OK fire

Okanagan Valley fire this week…

FIRESTORM…

I’m a new age kind of primeval guy…

I love words and their power and usage… and … I love fire, although at times I fear its power and usage…

Fire can be fun, even flirty.

I play around with words like kindle, spark, burning, ignited, flicker, fuming, blaze, zeal, combustion, inferno, smouldered.

Every one of these words says FIRE.  But in your mind, each also kindles other thoughts, right?

Let me give you a small example of some presumed (cheesy Harlequin-style!) fiery narrative from the movie When Harry Met Sally.

The first time they met through a mutual friend, Sally didn’t have even a flicker of love for Harry. By contrast, as he spit grape seeds out the car window on a “friendly” road trip to New York, Harry looked over and thought to himself, “Sally is hot.” 

Ten years later when they met once again, they instantly felt a spark of sexual attraction, a kindling of desire for each other, but they tried to ignore the inner coals of ardour.

Beneath it all however, their true feelings kept smouldering.

Finally one night, in an unexpected development, their passions inflamed and blazed, and they made love. 

That was fun FIRE.

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BURNING INFERNO!

Language fills me with delicious wonder in how we transform and manipulate certain words into other meanings that give depth and nuance to the joy of speech and writing. Wordplay in the novels we read, the movies we watch, brings us a kaleidoscope of delight.

But. Yes, there’s always a but.

Fire can be frightening.

Today, I’m looking over this computer screen and out my window at a not-too-distant wall of grey-white smoke.

A sooty curtain obliterates any view I typically have of the picturesque hillsides filled with Ponderosa Pines speckling the east side of Okanagan Lake.

Three nights ago, forks of jagged lightning dramatically crashed to ground minus any rainfall that may have quelled the youthfully energetic flames that erupted.

As the sun set, creamsicle-orange flames flicked the dark sky, reaching their fingers up to share their fiery heat with the moon and stars.

It was as startlingly beautiful as a Hawaiian sunset over the Pacific but much more ominous than romantic.

And now, when the sun arises each morning, the beautiful clear vistas we’ve enjoyed for the first month of summer have transformed into hazy greys and browns and oranges set against a noisy sky full of water bomber planes, aircraft bearing huge bellies of bright red retardant, helicopters with big buckets trailing beneath.

The heavens are abuzz as if a heavy, swarming mosquito infestation has suddenly hatched.

The perennial regularity of fire is the new normal in this dry interior valley; each summer season brings a host of rippling flames to one section or another of our tree-laden hills.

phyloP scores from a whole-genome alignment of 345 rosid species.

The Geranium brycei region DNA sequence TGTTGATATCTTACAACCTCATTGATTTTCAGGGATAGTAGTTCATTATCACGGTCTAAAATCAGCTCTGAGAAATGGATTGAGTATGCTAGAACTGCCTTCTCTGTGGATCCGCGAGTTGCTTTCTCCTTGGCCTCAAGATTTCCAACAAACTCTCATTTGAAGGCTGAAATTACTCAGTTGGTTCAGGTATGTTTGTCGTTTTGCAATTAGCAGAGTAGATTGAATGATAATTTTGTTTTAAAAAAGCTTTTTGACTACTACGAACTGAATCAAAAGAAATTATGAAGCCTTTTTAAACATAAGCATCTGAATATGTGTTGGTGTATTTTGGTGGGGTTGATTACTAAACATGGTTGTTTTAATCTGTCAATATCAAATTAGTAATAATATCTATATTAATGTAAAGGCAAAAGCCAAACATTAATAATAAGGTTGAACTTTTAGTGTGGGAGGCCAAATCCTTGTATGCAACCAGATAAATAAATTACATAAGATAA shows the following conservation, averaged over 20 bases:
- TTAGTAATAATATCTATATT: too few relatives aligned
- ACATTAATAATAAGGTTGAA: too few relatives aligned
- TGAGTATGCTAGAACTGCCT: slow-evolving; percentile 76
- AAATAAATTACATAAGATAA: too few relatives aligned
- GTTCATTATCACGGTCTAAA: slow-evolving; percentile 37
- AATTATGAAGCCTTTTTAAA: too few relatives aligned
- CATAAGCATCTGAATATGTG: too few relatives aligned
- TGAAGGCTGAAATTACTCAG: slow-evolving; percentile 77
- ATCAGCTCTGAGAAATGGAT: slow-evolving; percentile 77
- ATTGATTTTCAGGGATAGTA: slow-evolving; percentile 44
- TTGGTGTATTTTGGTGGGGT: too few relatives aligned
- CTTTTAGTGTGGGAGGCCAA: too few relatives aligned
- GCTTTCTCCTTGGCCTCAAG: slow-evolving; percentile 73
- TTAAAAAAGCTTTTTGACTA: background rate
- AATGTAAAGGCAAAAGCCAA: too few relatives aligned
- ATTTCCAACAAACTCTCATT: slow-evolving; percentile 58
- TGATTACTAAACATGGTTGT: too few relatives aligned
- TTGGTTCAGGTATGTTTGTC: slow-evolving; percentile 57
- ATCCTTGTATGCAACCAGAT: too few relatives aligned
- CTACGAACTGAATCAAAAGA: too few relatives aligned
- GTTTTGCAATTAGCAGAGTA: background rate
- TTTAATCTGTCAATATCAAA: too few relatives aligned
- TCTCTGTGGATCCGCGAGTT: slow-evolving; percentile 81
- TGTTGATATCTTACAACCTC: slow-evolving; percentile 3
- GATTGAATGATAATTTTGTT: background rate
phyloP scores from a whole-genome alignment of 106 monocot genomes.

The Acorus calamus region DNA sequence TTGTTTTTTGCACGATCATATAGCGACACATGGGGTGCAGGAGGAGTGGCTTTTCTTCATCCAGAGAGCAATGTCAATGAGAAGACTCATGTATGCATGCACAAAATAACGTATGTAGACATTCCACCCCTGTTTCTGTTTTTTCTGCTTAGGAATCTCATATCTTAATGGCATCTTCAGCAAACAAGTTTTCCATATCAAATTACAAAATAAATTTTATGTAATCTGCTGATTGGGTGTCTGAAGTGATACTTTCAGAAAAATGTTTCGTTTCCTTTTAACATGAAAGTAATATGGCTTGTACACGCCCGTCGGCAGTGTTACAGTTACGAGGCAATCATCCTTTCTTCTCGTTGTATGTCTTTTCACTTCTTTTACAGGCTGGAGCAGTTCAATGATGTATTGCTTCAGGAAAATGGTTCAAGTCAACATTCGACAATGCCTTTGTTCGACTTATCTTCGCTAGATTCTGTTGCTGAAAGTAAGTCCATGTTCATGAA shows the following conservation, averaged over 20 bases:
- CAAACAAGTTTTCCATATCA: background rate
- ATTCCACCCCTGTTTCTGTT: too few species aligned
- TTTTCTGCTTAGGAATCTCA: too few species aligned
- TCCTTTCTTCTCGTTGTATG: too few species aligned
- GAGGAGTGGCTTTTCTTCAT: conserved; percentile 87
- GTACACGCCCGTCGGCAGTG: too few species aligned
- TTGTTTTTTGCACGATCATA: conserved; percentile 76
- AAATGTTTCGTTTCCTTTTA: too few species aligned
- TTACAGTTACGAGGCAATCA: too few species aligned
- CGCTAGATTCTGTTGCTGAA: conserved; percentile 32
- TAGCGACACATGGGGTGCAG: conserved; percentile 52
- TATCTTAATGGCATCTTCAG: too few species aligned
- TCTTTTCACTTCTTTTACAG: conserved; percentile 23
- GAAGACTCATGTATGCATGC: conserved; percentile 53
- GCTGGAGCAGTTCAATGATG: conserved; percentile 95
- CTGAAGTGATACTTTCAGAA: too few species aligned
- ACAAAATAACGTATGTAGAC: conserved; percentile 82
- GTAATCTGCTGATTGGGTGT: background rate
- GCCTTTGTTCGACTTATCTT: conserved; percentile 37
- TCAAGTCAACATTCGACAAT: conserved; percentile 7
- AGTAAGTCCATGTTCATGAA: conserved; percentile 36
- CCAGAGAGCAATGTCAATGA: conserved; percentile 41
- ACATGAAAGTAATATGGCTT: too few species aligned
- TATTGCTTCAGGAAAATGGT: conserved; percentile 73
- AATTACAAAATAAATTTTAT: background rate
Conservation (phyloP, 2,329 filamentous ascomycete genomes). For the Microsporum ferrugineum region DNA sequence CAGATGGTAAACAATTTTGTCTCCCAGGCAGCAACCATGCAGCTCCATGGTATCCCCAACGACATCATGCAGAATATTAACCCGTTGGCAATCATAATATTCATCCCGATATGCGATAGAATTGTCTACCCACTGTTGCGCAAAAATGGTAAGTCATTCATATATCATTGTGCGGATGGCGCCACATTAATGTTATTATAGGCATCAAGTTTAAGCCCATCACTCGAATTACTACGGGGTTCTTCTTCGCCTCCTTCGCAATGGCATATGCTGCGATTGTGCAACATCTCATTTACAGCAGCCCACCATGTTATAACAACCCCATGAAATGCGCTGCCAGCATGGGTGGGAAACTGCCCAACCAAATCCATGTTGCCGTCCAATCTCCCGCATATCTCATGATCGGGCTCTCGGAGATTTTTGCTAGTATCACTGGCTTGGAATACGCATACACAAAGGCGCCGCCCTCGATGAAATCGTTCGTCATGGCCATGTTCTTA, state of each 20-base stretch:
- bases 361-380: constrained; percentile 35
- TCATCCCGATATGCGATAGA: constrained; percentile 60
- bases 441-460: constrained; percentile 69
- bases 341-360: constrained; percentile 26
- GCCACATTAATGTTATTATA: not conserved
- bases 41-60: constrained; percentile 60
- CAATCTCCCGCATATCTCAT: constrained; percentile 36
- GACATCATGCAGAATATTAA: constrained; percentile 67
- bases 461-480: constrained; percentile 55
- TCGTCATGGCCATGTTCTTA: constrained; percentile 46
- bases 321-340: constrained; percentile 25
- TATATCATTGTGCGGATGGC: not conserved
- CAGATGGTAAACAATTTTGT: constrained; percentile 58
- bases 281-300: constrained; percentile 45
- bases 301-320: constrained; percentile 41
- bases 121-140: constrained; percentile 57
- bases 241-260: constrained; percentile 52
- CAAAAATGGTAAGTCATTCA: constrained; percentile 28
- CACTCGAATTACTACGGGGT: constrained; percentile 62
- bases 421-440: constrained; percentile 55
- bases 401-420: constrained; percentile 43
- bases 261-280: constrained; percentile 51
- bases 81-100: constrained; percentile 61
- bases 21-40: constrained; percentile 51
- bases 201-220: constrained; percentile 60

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Fire is heavenly… fire is hell… we love fire… we hate fire.

I’ve played with fire my entire life… most psychiatrists would slot me into the pyromaniac category with little hesitation.

The best part of camping when I was a kid was the arrival of sunset in the trees, when I’d kindle little fires inside a stone circle next to our family tent-trailer, happily feasting on the heady scent of smoke, poking away at the mesmerizing glimmer of coals crackling and popping.

I loved receiving cheap cologne sets as a birthday gift, not only because it triggered a momentary sense of being grown up but… yes… the alcohol in the fragrant elixir made for fun little fires on the concrete floor in my garage… thinking back, I probably smelled of smoke until I was 13 years old. Bottle that, Calvin Klein or Armani!

Later on, in my first lab job in Yellowknife, while collecting blood samples, I looked forward to entering the hospital rooms of tiny elderly Inuit women who’d be snacking on wild red berries and who reeked of strong wood smoke. I’d breathe deeply of the musky scent they carried from their far north homes. So much sweeter than my birthday colognes!

Fire can create sadness and calamity.

A woman I work with when I’m bartending these days lost a child in a motel fire years back. Her baby snatched away in an instant. How could she ever again look at or think of fire without reliving a horror tragedy? Where does she find her smile thanks to fire?

Musically, I remember Stan Rogers, a treasured Canadian singer/songwriter (Northwest Passage , Barrett’s Privateers) with huge potential who perished at age 33 in an airplane fire on the tarmac in Cincinnati. Smoke-snuffed possibilities and promise.

FIRE. Beauty and the Beast.

Where would we be as humanity without fire.

The fire in her eyes. The fire in his belly.

Fire is enthusiasm, fire is lust, fire is fearsome, fire is strength.

You’re fired! Fire at will! 

It’s fire that feeds our hungry bellies and fire that feeds our vivid imaginations.

Yes… merely peering out my window this week at wind-fanned smoke and flames has struck a fire in my head with words and ideas that carry me along this journey from my past…  to my today… and give me inspiration for the future.

That is one powerful word.

FIRE.

Beauty-and-the-Beast Fire.jpg